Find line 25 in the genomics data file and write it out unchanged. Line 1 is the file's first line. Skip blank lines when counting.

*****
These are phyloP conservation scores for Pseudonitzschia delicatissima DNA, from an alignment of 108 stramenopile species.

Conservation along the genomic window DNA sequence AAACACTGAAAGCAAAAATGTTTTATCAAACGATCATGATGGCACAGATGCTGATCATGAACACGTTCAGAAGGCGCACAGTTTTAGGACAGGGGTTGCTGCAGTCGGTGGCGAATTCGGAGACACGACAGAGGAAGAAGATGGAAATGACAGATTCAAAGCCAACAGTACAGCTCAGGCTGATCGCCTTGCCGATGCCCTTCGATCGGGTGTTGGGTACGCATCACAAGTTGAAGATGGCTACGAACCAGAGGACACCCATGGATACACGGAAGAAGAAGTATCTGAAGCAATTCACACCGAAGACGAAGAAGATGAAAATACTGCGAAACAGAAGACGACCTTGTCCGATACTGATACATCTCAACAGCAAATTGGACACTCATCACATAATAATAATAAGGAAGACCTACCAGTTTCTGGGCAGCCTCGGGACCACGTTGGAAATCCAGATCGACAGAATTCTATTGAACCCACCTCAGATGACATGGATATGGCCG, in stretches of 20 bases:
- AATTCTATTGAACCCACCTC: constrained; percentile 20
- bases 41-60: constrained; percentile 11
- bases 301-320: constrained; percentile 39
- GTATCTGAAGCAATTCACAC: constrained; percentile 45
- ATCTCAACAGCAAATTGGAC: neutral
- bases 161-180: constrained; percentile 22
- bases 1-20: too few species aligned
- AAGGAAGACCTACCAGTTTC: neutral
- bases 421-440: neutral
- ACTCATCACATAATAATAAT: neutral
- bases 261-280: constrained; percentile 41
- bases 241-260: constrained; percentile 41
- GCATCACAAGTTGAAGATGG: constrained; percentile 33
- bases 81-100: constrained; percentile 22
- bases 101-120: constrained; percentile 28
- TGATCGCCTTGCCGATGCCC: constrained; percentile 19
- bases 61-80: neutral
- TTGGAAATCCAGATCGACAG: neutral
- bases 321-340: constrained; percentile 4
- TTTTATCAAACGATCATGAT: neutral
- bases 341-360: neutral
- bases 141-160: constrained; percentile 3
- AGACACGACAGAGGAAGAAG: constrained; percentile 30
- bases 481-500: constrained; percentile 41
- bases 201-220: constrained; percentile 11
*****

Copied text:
- AGACACGACAGAGGAAGAAG: constrained; percentile 30